#MyDreamTripUzbekistan, Samarqand, Travel, Uzbekistan, Central Asia, Heritage , UNESCO World Heritage Site, Samarkand, Registan Square Continue reading

Shakhrisabz: The home town of Amir Timur

I arrived in Shakhrisabz after a 4-hour, uneventful ride from Bukhara. It was the first day of a 3-day public holiday in Uzbekistan for Qurban Hayit (or Bakri Id as we know in India) and the town appeared to be quite deserted.

Though I knew that the monuments would be open and my guide waiting for me, it was still a little unnerving to see empty streets and closed shops as my car drove into the town shortly before noon. I was surprised to see so few tourists in Shakhrisabz, especially considering the fact that it, or rather its historic city centre, is a UNESCO World Heritage Site (inscribed in 2000). The harsh sun only accentuated the emptiness, as did a lack of green cover, which was ironical as I found out later that “Shakhrisabz” means Green City in English !

#MyDreamTripUzbekistan, Bukhara, Travel, Uzbekistan, Central Asia, Heritage , UNESCO World Heritage Site, Shakhrisabz, Shakrisabz

Remains of the old city wall of Shakhrisabz and a reconstructed potion

When I met Tursonay, my guide, one of the first questions I asked her was why there were so few people on Shakhrisabz here. Her answer was quite crisp and to the point: Shakhrisabz was not as grand or glamorous as Samarkand or Bukhara. But, she went on to add, the history of the region would have been very different if not for the most famous son of Shakhrisabz — Timur, Uzbekistan’s national hero. And for that reason alone, Shakhrisabz was important,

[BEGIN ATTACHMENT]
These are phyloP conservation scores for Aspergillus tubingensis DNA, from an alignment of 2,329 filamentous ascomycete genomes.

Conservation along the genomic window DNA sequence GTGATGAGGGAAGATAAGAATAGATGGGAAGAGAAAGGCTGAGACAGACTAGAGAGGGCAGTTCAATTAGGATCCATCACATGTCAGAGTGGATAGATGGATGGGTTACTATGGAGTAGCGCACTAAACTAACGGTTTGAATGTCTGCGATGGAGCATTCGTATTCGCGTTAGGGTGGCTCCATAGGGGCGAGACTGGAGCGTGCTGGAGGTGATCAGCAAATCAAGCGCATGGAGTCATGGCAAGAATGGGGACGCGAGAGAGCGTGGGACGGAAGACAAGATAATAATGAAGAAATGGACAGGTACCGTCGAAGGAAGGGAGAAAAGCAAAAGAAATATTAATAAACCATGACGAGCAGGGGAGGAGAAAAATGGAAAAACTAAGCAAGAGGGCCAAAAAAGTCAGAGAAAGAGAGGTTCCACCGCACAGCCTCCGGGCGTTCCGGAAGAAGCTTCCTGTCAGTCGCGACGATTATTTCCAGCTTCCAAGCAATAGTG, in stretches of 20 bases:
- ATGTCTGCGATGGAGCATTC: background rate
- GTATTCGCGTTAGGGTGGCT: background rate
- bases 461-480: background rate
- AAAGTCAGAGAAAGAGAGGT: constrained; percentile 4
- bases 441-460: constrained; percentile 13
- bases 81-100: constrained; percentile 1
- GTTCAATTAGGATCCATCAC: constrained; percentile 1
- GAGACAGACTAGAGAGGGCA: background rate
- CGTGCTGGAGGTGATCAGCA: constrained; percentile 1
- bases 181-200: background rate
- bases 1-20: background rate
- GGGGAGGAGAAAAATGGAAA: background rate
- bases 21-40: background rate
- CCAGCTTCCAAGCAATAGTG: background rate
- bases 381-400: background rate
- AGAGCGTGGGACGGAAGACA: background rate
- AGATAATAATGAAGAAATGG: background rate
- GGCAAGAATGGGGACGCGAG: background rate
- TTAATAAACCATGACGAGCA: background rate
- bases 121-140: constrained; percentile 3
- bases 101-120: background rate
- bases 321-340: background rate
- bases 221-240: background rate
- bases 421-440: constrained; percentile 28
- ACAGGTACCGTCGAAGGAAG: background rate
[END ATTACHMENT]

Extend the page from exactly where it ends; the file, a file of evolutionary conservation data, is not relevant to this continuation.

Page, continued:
And over the next 2-3 hours that September afternoon in 2015, I got introduced to Amir Timur — as he is referred to in Uzbekistan — and got acquainted with his home town, Shakhrisabz.

Continue reading

Travel Shot: The hat with legs !

There I was walking down one of the many streets in the historical centre of Bukhara, idly looking at stuff being sold at the many pavement stalls lining the street. As I passed the stalls, I made a mental note of the interesting stuff that I could come back and have a closer look at later and perhaps pick up something to take back home with me. There were carpets, paintings, booklets, terracotta figurines, ceramic tiles, silk scarves, embroidered material, ikat products, hats…

I suddenly stopped at a stall selling hats. There were many hats, but one of them had caught my attention. And I stopped and stared with disbelieving eyes. I actually rubbed my eyes and tentatively reached out to touch the hat with ‘legs’ dangling from it.

#MyDreamTripUzbekistan, Bukhara, Travel, Uzbekistan, Central Asia, Shopping, Souvenir, BizarreEvery place has its share of the funny, quirky and the bizarre and this hat with legs was definitely my pick for Bukhara and Uzbekistan. I saw similar ones in Samarkand too ! It was a real hat in the sense that the fur was real as were the legs and the feet and the nails… of what I think was once a fox.  Continue reading

The Jewish Heritage of Bukhara

On the very first day of my Uzbekistan trip last September, I stumbled across something that was to add a new perspective to my trip, and give me lots to think about. There I was wandering around the Saviksty Museum in Nukus and looking at the various works of art when I came across this painting of a “Bukharan Jew”, by Y.U. Razumovskaya (Charcoal on Paper, 1927).

Karakalpakstan Museum of Art, Savitsky Collection, Nukus Museum

It was the caption that caught my attention for I was not aware of the presence of Jews in Bukhara or in Central Asia. Since I was curious to know more about the painting and the community the man in the painting represented, I asked my guide at the museum for more information. While the guide could not give me more information on the painting or its painter, she did mention that Bukhara was once home to the largest number of Jews in Central Asia. She said that while there were still Jews living in Bukhara, the numbers had come down drastically.

That night, as I waited for my dinner to arrive in my hotel at Nukus, I read up on the Bukharan Jews. Continue reading